Pets in the Preschool Classroom

The health benefits of animals have been praised for years. Pets lower blood pressure, relieve stress, and prevent depression. Many families have pets for these exact reasons, but what about the educational benefits?

Buy at Art.comMany teachers shy away from using pets as a supplement to their curriculum because they worry about the care involved, but preschoolers can learn so many things by being exposed to animals.

Caring for a pet teaches responsibility and empathy. Preschoolers are used to parents and teachers doing things to help them but they do not get many opportunities in their lives to take care of others. Beings responsible for the care of a classroom pet will raise a child’s self-esteem and teach them a wonderful character trait that will help them for the rest of their lives.

Preschoolers can learn about the life cycle first hand. Sadly many children have already experienced the death of a loved one. Death brings complicated emotions for anyone, but preschoolers have a particularly hard time coping. If a classroom pet dies it is upsetting to preschoolers but it can be used as a valuable teaching experience to prepare them for harder things that they may face down the road.

Animals get preschoolers excited about learning. Early in a child’s educational career, it is important to instill in them a love of learning. They need to explore new interests and expand their view of the world. All it really takes is finding one thing that they are passionate about to set them on the right track.

Pets can relieve stress in the classroom. No one learns well when they are tense and preschoolers are no exceptions. There will always be things in the classroom that cause stress, but animals may provide an outlet for kids that are struggling. Watching a fish tank can be extremely relaxing. A worked up preschooler can be calmed by watching the peaceful movements of the fish.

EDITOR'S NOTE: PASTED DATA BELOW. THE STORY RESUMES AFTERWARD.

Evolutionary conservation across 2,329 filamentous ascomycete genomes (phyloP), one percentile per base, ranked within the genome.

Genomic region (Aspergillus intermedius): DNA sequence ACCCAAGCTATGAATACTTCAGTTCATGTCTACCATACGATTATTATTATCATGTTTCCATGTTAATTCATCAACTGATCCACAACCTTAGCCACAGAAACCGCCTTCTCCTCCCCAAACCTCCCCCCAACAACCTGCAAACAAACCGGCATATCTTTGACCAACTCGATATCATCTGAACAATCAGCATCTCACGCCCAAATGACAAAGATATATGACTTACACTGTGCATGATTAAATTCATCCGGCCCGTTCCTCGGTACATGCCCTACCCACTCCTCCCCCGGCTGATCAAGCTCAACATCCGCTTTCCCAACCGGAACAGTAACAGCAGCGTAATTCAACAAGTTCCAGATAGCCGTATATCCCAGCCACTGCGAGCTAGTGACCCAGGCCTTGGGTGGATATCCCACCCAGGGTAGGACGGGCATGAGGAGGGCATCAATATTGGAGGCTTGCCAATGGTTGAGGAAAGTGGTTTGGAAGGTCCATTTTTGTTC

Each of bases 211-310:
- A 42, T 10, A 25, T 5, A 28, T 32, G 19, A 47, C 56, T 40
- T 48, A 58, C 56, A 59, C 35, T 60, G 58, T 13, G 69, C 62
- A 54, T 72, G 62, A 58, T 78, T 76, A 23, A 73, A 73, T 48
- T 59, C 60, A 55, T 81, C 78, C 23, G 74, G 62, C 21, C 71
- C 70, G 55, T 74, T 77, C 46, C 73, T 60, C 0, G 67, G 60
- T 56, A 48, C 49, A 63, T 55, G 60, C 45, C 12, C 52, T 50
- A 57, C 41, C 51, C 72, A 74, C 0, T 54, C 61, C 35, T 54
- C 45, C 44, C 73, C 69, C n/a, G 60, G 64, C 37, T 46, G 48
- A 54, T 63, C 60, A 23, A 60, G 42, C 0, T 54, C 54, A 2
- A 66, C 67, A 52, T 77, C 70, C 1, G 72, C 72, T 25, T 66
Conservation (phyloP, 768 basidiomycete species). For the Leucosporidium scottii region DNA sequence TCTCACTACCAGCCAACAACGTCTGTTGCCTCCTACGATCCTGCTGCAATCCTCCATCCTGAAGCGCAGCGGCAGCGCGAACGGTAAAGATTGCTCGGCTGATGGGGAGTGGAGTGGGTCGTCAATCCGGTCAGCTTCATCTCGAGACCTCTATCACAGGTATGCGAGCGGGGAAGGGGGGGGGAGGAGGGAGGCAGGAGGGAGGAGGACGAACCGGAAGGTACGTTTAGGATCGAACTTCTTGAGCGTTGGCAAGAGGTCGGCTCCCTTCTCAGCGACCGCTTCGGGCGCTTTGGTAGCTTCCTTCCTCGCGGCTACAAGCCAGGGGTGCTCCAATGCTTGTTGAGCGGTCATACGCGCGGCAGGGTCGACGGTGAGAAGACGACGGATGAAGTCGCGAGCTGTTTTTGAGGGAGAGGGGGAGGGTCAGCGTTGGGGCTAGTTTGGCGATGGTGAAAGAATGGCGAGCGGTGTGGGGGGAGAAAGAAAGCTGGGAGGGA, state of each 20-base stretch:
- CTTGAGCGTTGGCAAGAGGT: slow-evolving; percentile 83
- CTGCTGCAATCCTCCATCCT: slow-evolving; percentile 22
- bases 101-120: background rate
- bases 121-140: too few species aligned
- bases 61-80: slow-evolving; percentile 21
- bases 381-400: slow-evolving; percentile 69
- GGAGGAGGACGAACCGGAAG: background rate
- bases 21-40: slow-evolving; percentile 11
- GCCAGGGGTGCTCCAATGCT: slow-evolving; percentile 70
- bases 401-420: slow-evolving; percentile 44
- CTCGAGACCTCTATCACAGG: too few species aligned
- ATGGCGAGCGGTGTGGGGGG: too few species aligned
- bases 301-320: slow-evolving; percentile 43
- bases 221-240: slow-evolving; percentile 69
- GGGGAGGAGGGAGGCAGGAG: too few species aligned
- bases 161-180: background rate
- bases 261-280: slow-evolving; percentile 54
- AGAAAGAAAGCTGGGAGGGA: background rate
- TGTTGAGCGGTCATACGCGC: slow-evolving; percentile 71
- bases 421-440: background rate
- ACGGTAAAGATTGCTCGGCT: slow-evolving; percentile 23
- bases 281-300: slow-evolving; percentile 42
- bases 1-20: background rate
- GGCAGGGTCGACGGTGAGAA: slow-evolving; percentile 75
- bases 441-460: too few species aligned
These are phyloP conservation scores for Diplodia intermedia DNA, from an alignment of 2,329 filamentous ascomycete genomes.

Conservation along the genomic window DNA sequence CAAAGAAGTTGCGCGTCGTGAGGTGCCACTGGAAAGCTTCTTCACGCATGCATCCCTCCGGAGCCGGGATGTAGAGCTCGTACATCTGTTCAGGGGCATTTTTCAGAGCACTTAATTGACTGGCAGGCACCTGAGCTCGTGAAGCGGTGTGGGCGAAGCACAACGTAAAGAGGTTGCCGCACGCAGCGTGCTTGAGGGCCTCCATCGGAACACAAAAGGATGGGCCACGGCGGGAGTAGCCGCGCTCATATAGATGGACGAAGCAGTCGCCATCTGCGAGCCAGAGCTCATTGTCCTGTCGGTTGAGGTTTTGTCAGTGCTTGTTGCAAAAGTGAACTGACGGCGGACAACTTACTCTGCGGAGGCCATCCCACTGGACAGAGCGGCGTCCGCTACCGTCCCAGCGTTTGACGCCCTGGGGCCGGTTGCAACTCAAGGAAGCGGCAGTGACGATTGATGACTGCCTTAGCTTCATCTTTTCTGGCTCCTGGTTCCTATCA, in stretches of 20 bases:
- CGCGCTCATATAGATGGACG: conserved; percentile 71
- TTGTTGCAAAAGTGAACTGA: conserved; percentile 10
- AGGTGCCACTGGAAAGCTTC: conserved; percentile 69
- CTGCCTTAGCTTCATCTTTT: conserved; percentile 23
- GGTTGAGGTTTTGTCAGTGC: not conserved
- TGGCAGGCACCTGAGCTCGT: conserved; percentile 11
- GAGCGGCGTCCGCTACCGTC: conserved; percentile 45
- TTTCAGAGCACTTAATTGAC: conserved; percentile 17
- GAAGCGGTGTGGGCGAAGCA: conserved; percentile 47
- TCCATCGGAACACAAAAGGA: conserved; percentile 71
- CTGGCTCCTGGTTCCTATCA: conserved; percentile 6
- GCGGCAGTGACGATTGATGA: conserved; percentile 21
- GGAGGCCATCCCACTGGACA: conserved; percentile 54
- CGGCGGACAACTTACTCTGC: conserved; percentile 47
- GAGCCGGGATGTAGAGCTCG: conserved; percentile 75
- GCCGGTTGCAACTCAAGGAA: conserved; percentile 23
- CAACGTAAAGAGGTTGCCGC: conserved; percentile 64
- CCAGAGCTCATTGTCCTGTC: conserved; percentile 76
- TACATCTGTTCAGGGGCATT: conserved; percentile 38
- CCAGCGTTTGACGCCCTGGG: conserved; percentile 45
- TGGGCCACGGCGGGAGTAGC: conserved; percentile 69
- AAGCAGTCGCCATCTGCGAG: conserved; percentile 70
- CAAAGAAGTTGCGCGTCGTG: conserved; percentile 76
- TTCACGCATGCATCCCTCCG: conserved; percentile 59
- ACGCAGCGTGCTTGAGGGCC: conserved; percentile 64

Consider the care a pet will need. Whatever you choose for your classroom pet, be sure that you have the time and the resources to meet any needs that may arise. Find out what the life expectancy of the animal is.  Make sure the diet they require is one that you are comfortable with. Some pets eat live food such as crickets. Sick animals may need to be cared for by a vet.  It is better to know what the problems may be before they come up.

Choose a pet that is a good fit for your preschoolers. Do the research before choosing your class pet. Some popular choices are hamsters, rabbits, fish, birds, guinea pigs, turtles, and frogs. Hamsters can be put in a ball to run around the room but they can bite if handled roughly. Fish require minimal care and are protected from anxious hands by the glass of the tank. Avoid pets that are likely to show aggression towards preschoolers and make sure that none of the children that will be near the animal have allergies.

A classroom pet can be a wonderful addition to a preschool program if you make a choice that meets all the needs of your class.